The 2015 Grand National failed to follow the fairytale script, but will go down in history nevertheless. As dreams of a grand finale for AP McCoy on Shutthefrontdoor floundered in fifth place, another remarkable story, as befits the world’s greatest steeplechase, took its place.
Not since Brian Fletcher on Red Rum in the 1970s had a jockey won back-to-back Nationals, and not since Bryan Marshall in 1953/4 had one won two years running on different horses.
Yesterday, Leighton Aspell, who triumphed on Pineau De Re in 2014, joined that elite band when he steered the 25-1 shot, Many Clouds, trained by Oliver Sherwood and owned by Trevor Hemmings – winning the race for the third time – to victory by just over a length from Saint Are at a sun-drenched Aintree.
Aspell was never too far off the pace and Many Clouds, winner of the Hennessy Gold Cup at Newbury earlier in the season and sixth in the Cheltenham Gold Cup, jumped with aplomb throughout. For a long way it appeared Shutthefrontdoor could provide McCoy with a fairytale second National triumph before his retirement later this month, but he eventually weakened into fifth place. Many Clouds also tired from the Elbow, but had enough in the tank to hold off Saint Are, with Monbeg Dude third and Alvarado fourth.
Aspell quit as a jockey in a heat-of-the-moment decision in 2007, saying he had lost his passion for racing after a tough season, but returned 18 months later because he missed the weighing-room camaraderie and the thrill of the sport. It has proved to be the right decision.
He said yesterday: “Last year, I was shell-shocked and I had to work hard. This year, I had a smooth ride. It was wonderful and we will certainly celebrate tonight. I asked some big questions, but he dug deep.
“If you look back now, it was a crazy decision to retire. But it has given me new-found enthusiasm.”
Many Clouds, described as “wobbly” after the race, was taken away to cool down, but quickly recovered. Sherwood, the shocked trainer, said: “I can’t believe it. I didn’t see my horse come back in, so I was a bit worried, but I gather he was just a bit wobbly and he’s OK.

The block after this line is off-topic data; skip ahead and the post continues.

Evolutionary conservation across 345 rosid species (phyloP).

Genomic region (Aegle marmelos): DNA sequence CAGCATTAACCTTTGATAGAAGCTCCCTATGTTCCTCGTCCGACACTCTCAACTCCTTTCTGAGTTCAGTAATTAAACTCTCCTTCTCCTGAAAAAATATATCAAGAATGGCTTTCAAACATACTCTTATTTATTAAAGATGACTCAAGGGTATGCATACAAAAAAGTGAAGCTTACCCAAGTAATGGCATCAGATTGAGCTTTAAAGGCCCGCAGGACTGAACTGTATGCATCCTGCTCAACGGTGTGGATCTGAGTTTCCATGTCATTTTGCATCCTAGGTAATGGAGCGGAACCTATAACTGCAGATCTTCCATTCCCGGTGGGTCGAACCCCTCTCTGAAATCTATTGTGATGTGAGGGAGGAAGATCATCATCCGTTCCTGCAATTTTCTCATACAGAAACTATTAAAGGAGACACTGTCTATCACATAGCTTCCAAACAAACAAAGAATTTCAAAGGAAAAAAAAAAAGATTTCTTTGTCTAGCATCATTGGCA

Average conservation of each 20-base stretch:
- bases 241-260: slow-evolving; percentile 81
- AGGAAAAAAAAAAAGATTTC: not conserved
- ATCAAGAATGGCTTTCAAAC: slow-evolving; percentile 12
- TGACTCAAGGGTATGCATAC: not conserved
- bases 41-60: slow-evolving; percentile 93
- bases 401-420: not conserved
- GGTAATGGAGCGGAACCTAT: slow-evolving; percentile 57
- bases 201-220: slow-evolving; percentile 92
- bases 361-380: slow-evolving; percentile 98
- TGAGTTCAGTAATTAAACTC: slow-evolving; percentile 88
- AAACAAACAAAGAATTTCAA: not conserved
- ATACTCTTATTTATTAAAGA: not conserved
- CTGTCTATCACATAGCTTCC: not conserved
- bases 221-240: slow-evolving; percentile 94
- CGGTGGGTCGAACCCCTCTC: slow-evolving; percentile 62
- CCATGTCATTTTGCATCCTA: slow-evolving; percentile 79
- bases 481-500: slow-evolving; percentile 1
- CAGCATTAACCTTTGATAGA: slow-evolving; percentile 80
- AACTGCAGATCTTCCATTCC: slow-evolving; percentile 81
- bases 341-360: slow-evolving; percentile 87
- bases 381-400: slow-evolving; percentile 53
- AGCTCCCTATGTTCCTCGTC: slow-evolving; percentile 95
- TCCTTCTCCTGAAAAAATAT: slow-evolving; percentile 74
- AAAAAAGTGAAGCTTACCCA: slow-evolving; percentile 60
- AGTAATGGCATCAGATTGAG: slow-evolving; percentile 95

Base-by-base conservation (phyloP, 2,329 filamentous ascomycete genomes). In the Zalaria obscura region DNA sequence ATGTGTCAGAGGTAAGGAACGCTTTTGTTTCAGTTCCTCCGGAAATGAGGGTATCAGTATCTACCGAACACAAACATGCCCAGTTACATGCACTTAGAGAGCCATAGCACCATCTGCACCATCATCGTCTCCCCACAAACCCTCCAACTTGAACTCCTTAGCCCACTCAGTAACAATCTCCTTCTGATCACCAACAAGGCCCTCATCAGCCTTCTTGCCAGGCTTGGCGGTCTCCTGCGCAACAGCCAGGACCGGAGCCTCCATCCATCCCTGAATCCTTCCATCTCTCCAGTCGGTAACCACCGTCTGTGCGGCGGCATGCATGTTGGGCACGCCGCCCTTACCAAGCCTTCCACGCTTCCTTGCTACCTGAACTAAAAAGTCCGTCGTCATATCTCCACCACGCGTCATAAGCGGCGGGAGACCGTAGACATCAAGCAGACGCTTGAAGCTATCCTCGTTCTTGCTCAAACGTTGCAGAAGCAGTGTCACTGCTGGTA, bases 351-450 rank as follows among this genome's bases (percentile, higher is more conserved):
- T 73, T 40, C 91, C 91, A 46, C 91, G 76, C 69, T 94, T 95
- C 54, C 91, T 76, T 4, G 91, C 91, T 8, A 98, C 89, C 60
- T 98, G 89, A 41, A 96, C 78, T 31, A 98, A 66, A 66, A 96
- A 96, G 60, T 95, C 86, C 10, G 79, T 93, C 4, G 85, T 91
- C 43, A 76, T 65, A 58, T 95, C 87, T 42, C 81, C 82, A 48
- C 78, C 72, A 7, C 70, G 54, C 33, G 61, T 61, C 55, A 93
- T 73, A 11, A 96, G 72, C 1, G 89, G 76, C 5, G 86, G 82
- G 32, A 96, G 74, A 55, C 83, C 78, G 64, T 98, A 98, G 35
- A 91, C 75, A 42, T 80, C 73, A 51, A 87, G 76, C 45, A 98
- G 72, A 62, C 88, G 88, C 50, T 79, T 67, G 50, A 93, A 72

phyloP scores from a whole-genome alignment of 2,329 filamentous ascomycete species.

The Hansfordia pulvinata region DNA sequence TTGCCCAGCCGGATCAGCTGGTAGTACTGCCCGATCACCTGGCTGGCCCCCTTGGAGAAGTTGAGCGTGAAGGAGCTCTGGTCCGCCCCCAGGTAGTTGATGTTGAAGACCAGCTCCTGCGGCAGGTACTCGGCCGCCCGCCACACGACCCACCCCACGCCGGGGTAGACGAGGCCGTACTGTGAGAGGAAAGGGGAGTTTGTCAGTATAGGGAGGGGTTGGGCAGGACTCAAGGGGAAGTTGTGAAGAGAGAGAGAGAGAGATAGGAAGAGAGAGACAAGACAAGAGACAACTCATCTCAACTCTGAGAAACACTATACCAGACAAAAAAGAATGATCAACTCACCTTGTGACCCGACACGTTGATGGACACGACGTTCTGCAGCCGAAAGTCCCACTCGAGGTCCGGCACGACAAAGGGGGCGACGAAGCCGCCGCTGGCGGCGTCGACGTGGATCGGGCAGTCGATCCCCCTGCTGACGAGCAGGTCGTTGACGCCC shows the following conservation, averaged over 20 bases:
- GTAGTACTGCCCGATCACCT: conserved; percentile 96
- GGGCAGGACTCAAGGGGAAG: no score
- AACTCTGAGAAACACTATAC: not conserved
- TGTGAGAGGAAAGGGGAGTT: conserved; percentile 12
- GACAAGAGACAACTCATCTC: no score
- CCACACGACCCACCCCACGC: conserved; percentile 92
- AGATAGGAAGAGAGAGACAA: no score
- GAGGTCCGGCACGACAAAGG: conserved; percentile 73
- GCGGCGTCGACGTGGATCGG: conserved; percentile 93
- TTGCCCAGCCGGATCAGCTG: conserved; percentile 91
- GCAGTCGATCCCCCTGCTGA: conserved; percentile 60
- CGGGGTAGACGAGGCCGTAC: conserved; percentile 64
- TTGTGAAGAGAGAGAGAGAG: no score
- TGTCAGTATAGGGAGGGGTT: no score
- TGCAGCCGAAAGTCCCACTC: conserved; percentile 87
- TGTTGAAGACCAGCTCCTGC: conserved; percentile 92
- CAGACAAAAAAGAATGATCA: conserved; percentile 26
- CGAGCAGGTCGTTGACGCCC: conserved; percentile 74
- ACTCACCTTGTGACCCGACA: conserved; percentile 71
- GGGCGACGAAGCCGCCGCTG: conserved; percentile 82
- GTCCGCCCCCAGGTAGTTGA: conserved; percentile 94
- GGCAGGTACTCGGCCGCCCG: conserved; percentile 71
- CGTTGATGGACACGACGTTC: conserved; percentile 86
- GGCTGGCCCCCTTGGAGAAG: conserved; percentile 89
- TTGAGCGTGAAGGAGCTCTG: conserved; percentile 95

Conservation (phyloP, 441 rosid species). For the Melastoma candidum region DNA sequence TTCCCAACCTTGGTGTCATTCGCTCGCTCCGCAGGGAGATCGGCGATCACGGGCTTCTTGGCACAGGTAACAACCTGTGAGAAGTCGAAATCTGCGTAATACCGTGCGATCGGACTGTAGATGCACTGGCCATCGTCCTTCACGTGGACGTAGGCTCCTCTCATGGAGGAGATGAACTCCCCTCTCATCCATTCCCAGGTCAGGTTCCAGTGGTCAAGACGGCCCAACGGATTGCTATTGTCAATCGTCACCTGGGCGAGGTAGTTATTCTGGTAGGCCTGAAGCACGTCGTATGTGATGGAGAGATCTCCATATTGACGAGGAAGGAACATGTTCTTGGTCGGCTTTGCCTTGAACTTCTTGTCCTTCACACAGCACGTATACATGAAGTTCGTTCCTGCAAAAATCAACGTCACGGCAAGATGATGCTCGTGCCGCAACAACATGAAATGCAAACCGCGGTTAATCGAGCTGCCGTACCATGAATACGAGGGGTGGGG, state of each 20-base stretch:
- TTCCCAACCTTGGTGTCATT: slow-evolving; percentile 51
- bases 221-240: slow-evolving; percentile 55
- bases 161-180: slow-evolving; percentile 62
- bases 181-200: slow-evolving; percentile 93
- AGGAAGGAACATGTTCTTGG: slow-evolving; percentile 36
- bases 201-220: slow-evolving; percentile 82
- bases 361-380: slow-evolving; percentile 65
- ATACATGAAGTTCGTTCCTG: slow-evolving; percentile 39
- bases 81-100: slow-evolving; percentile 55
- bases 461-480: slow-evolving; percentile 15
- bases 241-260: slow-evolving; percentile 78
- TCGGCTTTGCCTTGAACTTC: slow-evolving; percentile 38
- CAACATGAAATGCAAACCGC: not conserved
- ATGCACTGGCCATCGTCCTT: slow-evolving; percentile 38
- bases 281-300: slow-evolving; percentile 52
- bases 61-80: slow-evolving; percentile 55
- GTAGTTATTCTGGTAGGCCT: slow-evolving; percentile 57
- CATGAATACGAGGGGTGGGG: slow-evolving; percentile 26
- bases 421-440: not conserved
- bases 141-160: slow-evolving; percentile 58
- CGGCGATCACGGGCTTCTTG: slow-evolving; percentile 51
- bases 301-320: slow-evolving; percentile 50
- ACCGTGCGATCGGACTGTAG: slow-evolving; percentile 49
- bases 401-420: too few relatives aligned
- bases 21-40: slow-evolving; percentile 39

“Jumping the last I couldn’t watch. I feel sorry for the the poor people beside me – I lost it completely.
“It was some spin from Leighton – to win it two years on the bounce is just unreal. I still don’t know what happened to Many Clouds in the Gold Cup. He definitely didn’t run his race. I’ve done nothing with this horse since Cheltenham. He hasn’t seen a National fence. I didn’t think it was the right thing to do. He’s done two quiet bits of work and that’s all I’ve done with him.
“Luckily this year there was an extra week from Cheltenham to Aintree, which has made a huge difference. I’m going to really enjoy this one – I’m in cloud cuckoo land!”
Sherwood had had second thoughts about entering Many Clouds for the Grand National after his disappointing Cheltenham run, but owner Hemmings persuaded him otherwise. The win was a third in the National for Hemmings after Hedgehunter (2005) and Ballabriggs (2011). Only three other owners have achieved that feat – and none in the past 100 years.
Hemmings said: “Seriously, it was incredible. You come to the National and you dream that you will win it. When a third comes along, that is something special. It is a wonderful, wonderful feeling.
“For years and years this race has captured my heart. What a wonderful feeling, you can’t express it. Thank you Oliver Sherwood, thank you Leighton and all the staff, and, of course, Aintree.”
McCoy, who had intended to hang up his riding boots on the spot had he won on Shutthefrontdoor, was magnaminous in defeat.
“I just want to say well done to Leighton Aspell and Oliver Sherwood and Trevor Hemmings. It’s great for them.
“I was very happy all the way, but just between the fourth and the third-last I was following Many Clouds and I knew he was a dour stayer.
“I was behind him in the Hennessy and thought I might get past him then, but he stuck at it well there. I thought from the third-last I was struggling.
“I’m going to miss riding horses like that and in races like that. I got a great buzz out of it and I thought for a long way he could win. It’s my last National, but it was a very enjoyable one.”
Shutthefrontdoor’s trainer, Jonjo O’Neill, said: “He ran a blinder. He did everything right He was following the right horses, but unfortunately he wasn’t good enough on the day and maybe he didn’t get the trip. It’s good news, at least I’ve got AP for a couple more weeks [before retirement].”
A win for McCoy, the soon-to-be 20-time champion jockey in Britain with 4,356 wins in his career, would have cost bookmakers an estimated £50 million. David Williams, of Ladbrokes, said: “It’s been another cracking Grand National for us. We were cheering every runner apart from Shutthefrontdoor.”
Balthazar King, one of the favourites, had a heavy fall at the Canal Turn and received medical attention on the course but was given the all-clear.
There were no deaths in the race – for the third year running – and 19 of the 39 starters made it to the finish.